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Welcome to Lago, no actually its Hell!
lost-in-limbo4 August 2005
A mysteriously callous stranger (Clint Eastwood) rides out of the desert into a small town called Lago and terrifies the locals by raping a lady and treading over the townsfolk, but when he kills three cowboys who wanted to make something out of nothing. The inhabitants are grateful that he freed them, but then they try to hire him to protect from three more cowboys who will return back to town when they finish their jail sentence in the next day or two. The stranger refuses the offer at first but when they tell him he can take anything for free and have power over the town he accepts the offer. Through this power he changes things around in town for his pleasure and this causes disruption amongst the locals who seem to regret hiring him.

Oh, I just love this bewildering film and I can't get enough of it! What we get here is a brutally mystical revenge western by Director/Star Clint Eastwood. I was totally mesmerised by it and Eastwood's direction is on the boil by capturing a strong essence of charm and also discomfort. It has a lot of elements going for it that it makes you (well, me) want to watch it over and over again. That's probably a good idea too, as thorough symbolisms and blinding supernatural occurrences fill the cryptic story. Some you might pick up on, while others don't seem to standout but are hidden under the material. Those enigmatic factors really keep your full interest, as the plot is played out very well with an eerie beginning that just pulls you in and then it ends with such a cunning conclusion. Before we get to the conclusion the haunting climax definitely builds sheer dread and packs bite with its visuals… a lot of bite! There's not much action in the film, but the story's subplots is what guides it and slowly builds the questions. You just wonder - There's got to be more to this new stranger in town and the townsfolk seemed to be keeping some hidden secret (or sin) behind close doors? The more the story builds on those the queries the less you seem to worry about the lack of gunfights and brawls. You actually start to read more into these mysteries when some of the questions are answered towards the end. Though, also watching the stranger toy around with the (guilty) townsfolk is pretty riveting stuff.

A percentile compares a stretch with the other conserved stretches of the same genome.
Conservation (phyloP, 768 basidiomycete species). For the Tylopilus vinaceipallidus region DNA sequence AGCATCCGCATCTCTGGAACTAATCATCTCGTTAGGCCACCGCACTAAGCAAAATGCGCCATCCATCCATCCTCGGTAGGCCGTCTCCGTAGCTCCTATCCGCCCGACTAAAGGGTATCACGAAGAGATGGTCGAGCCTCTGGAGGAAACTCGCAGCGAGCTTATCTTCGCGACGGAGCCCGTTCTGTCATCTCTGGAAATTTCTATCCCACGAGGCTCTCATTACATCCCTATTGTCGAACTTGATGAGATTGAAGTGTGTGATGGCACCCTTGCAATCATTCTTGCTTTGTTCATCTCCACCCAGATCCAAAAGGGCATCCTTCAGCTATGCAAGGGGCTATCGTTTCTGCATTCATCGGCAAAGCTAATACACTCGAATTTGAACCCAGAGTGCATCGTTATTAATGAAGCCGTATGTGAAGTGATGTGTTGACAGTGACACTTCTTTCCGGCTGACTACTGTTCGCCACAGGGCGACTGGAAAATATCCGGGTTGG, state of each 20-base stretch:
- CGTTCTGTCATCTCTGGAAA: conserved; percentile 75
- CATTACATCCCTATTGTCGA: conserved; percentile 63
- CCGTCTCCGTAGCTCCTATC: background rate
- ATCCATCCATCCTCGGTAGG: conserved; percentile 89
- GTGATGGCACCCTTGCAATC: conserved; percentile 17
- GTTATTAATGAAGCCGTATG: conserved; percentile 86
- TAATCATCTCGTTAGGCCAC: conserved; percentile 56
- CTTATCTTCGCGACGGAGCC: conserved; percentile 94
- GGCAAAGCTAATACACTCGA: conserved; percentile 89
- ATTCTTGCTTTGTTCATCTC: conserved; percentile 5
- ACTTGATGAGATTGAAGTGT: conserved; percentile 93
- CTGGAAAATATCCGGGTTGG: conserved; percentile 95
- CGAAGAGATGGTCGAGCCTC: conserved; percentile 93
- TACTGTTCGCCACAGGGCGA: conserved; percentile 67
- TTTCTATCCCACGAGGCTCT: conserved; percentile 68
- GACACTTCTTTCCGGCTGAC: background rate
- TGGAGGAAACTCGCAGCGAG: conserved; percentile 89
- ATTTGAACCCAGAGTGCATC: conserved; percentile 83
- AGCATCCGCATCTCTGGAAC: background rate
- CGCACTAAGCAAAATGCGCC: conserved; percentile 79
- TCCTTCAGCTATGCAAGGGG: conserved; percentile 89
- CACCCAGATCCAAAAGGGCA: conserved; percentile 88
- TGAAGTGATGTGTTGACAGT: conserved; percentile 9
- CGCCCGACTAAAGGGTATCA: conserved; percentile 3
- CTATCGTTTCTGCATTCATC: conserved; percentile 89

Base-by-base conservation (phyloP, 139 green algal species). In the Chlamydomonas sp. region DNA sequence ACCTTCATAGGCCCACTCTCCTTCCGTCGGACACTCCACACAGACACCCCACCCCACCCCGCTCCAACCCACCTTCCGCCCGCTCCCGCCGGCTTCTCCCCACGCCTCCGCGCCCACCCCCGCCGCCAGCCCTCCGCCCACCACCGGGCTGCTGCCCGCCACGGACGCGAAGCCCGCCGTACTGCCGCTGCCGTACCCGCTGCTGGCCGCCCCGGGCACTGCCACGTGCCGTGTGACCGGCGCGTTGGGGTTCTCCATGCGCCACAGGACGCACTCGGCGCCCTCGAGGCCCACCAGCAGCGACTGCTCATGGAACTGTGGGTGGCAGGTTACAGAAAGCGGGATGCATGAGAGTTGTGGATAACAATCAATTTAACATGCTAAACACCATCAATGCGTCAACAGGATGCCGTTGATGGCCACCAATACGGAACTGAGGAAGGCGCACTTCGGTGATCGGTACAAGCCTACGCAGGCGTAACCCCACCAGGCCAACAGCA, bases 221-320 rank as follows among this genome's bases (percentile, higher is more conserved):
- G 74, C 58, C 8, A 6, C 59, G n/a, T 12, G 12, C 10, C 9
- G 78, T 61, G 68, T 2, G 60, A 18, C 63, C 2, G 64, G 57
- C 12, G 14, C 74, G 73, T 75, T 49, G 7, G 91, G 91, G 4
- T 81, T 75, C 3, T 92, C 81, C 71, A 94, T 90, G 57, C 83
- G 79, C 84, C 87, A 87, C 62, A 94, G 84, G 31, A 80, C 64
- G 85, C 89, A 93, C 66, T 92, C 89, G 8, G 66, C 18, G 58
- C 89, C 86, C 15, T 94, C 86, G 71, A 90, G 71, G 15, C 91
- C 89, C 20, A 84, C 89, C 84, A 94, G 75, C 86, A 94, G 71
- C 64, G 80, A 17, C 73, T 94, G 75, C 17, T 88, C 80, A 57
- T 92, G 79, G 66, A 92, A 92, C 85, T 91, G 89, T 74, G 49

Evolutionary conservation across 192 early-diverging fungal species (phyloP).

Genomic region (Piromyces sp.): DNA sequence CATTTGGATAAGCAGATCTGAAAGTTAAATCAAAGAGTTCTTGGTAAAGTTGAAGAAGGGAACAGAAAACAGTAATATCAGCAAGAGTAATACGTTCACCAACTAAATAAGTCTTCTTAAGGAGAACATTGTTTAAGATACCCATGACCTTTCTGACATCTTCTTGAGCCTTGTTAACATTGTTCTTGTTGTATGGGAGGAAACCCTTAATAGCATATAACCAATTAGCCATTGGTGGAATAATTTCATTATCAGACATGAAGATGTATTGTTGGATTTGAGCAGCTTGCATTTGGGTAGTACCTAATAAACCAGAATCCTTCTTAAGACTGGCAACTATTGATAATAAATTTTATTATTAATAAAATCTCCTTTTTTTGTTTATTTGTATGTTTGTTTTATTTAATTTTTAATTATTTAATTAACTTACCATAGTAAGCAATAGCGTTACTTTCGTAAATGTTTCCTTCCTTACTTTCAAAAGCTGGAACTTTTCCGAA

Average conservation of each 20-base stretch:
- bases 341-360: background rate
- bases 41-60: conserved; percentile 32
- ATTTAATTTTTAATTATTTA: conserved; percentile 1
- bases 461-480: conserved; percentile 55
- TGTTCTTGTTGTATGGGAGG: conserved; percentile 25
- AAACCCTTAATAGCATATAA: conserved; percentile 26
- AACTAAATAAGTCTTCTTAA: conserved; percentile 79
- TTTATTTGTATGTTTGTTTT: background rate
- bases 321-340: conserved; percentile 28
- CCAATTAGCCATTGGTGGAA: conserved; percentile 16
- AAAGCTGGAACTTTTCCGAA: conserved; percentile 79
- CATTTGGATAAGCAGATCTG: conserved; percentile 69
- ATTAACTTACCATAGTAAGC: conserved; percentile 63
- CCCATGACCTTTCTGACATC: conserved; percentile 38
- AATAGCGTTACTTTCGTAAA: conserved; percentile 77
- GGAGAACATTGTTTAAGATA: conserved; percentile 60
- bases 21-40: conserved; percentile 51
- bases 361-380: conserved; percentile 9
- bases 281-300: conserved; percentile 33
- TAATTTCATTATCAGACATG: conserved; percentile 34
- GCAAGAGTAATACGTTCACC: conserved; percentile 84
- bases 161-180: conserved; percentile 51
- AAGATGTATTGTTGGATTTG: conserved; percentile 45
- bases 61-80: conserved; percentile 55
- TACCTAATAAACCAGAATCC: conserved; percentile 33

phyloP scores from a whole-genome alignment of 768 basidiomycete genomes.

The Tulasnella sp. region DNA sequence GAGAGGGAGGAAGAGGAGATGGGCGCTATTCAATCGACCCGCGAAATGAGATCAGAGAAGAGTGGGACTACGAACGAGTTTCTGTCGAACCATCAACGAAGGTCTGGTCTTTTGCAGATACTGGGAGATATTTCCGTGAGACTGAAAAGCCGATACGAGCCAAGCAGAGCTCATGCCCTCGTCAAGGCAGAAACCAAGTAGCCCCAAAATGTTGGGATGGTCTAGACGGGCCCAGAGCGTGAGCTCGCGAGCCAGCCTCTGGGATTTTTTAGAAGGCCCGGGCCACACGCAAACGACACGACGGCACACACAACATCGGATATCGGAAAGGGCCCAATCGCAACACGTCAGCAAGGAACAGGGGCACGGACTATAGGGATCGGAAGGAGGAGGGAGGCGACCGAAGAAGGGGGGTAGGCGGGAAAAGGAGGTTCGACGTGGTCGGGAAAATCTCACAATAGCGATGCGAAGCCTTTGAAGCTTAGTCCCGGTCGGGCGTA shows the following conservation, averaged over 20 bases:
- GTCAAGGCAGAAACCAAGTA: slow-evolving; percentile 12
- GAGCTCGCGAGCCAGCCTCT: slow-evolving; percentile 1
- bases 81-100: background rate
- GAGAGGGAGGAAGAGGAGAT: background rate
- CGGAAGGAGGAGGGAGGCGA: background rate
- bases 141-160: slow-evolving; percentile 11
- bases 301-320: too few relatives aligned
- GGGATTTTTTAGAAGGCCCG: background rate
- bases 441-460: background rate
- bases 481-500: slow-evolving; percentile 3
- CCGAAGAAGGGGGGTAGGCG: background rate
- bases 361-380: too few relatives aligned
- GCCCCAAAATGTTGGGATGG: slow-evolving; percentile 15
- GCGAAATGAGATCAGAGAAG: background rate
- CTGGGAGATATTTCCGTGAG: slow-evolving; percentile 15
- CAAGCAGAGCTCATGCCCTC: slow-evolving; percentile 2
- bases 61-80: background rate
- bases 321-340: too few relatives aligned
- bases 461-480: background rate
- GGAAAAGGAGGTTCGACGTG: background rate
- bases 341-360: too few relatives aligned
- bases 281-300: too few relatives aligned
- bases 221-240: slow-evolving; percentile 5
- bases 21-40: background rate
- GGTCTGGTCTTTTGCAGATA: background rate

Another feature that blows you away would be how atmospheric it does get, with a pounding and alienating score that ticks away with its high pitch and howling sounds. These just added more unease to Eastwood's character when he was on screen with this humming score in the background. It just holds such an inspiring awe with its striking rigorous and desolated backdrop that went hand-to-hand with the brood horror and hell that follows the town's inhabitants. Engrossing scenery fills the back-shot with its vast mountains ranges and open spaces of dirt and rocks. One thing that stood out for me was the quieter moments, when it focused on body language and facial expressions to portray emotions. This really added to the alarming mood and a fairly sparse script was incredibly effective in making it highly-strung. Even the uneasy sound effects are used to great effect, especially in a particular nightmare scene. Violence is pretty much in your face and at times rather brutal, but Eastwood paces it superbly and fits it into the story. The humour that fills the story is a bit of a variety as sometimes there would be some subtle and dry humour, but then again when the dwarf was on screen it seems to play more as a loud joke. Steady camera-work is evident with plenty angle shots from behind and above and the occasional zoom. The texture of the film's material and powerful visuals is real moody, daring and it has a fairly cold-hearted tone to it all. It just leaves you with such an empty feeling.

Performance wise the cast was nothing but top-grade. Dauntingly malevolent is a good way to describe Eastwood persona as the mysterious stranger, in which he gives a typically first-rate and hypnotic performance (as usual). Is he some sort of Revenging Angel or a ghost of the past? This is what you ask. But anti-hero definitely comes to mind. The supporting cast is exceptional with the likes of the Verna Bloom, Billy Curtis, Marianna Hill, Mitch Ryan, Stefan Gierasch and Jack Ging.

This is one spellbinding semi-supernatural Western!
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"Well it's what people know about themselves inside that makes 'em afraid."
classicsoncall3 January 2007
Warning: Spoilers
I'm perfectly willing to allow Clint Eastwood his pronouncement of ambiguity regarding the character of 'The Stranger', and have read with interest the many opinions offered in the reviews and threads on this site. I've seen the movie at least a half dozen times over the years, but today it was with the express intent of crystallizing my opinion. As I've felt all along, the character of The Stranger is indeed a mortal man, the brother of the slain town marshal Jim Duncan, and I'll get into that in a minute.

Let's keep in mind that Eastwood himself has had quite some time to reflect on his direction and portrayal in the film, and the subject of a ghostly apparition had time to take hold of viewer consciousness. The film itself has added to the controversy, at least twice via statements made by hotel owner Lewis Belding (Ted Hartley). The first time occurs right after he supervises the evacuation of his hotel, remarking disparagingly to the Preacher (Robert Donner) - "...they're emptyin' my whole hotel, throwing out paying guests right into the street just to make room for our new guardian angel". Later, when addressing Lago's citizens at a town meeting right after the dinner scene with The Stranger and Callie - "...couldn't be worse if the devil himself had ridden right into Lago". So right there you have the seeds planted for both an avenging angel and a demon bent on revenge.